I wait for my train at the British Library. To work at the library café it seems you must have an Apple computer, but they seem to sell very few apples at the counter, only cakes and excessively crusty sandwiches. It is though, to paraphrase ‘the restoration man’, George Clarke, ‘a great space’ and time passes quickly.

September 14th
I ride 62 miles on my bike, but feel unwell throughout. The land however is bursting with health and vibrancy. Climbing over the Chase under trees, I glance up at the canopies overhead. With the strong light behind, the canopies form patterns like fancy pants wallpaper, Laura Ashley, Farrow & Ball.

September 23rd
With the passing of the Autumn Equinox the daily stride towards darkness begins. And so too the bustle of Autumn, everywhere activity. As the sap in the tree falls as the days shorten, so the wind can starts its ironic late Spring clean, loosening the leaves’ attachment to their home.

The light lingers long now, backlit, iridescent. A short walk against brooding dark skies sees the hills lit up with spotlights. Greens are greener; the autumn colours commence, duns, browns, burgundies, reds. And the puffs of falling leaves have started. The horse chestnuts are letting go all around, a leafy mulch on the pavements. Other are less forthcoming, the oaks are still green, the little coins of the beech are preparing.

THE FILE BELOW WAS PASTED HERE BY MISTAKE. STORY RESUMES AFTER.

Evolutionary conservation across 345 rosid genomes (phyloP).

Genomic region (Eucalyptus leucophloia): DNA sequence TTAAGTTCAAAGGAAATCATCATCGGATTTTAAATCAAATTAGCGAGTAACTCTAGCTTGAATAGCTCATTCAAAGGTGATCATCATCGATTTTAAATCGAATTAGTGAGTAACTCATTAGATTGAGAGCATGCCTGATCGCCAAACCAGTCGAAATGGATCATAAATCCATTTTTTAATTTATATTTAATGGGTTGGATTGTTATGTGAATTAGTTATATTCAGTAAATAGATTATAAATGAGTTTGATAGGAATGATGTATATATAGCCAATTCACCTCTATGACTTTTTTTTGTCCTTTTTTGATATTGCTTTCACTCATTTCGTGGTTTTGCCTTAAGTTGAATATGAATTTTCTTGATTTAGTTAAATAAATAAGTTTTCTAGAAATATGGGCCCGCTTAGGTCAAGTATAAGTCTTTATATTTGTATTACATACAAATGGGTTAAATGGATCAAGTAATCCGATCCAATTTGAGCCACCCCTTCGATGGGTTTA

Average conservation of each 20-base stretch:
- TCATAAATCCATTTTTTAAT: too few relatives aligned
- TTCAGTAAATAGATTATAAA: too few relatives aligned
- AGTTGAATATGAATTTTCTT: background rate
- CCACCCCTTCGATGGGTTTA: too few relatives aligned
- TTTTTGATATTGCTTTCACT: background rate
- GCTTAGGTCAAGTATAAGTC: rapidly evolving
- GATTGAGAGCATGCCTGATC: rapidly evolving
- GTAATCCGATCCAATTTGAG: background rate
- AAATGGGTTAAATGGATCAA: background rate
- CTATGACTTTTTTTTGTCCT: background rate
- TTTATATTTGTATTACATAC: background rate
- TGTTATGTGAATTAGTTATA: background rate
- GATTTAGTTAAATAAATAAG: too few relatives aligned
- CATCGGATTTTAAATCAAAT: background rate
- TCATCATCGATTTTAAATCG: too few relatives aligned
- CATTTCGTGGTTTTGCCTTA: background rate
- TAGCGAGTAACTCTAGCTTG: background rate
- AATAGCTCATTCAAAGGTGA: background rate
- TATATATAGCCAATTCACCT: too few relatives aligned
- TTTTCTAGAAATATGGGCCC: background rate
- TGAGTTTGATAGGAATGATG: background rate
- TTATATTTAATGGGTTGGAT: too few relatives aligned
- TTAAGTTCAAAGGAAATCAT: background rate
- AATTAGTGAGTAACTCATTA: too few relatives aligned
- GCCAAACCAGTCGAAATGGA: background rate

September 30th
This morning, low mist hangs over the fields and in places hill tops jut through, floating on the clouds. The sun is low. Bright reflections and long shadows of a leggy man striding across the fields. Squinting. And in the distance a swan, wing up, preens, preparing to hunker down.

The rook’s nest

There’s an ash tree in a corner of our land, a youth really, strident teenager, all lanky growth and fecund fertility. It throws off its keys with profuse thoughtlessness; blocking gutters, fertling their way into preposterously tight spots – lodging tenaciously underneath car windscreen wipers, tightly wedging themselves into window seals and muscling into the etched grips in shoe soles. Yet already, thoughts of chalara fraxinea are a shadow on the horizon just as it on so many blackened stands of this tree: will it find its way to our ash, separated as it is from its breathren or will it manage to keep its head down despite the fact it is reaching ever higher?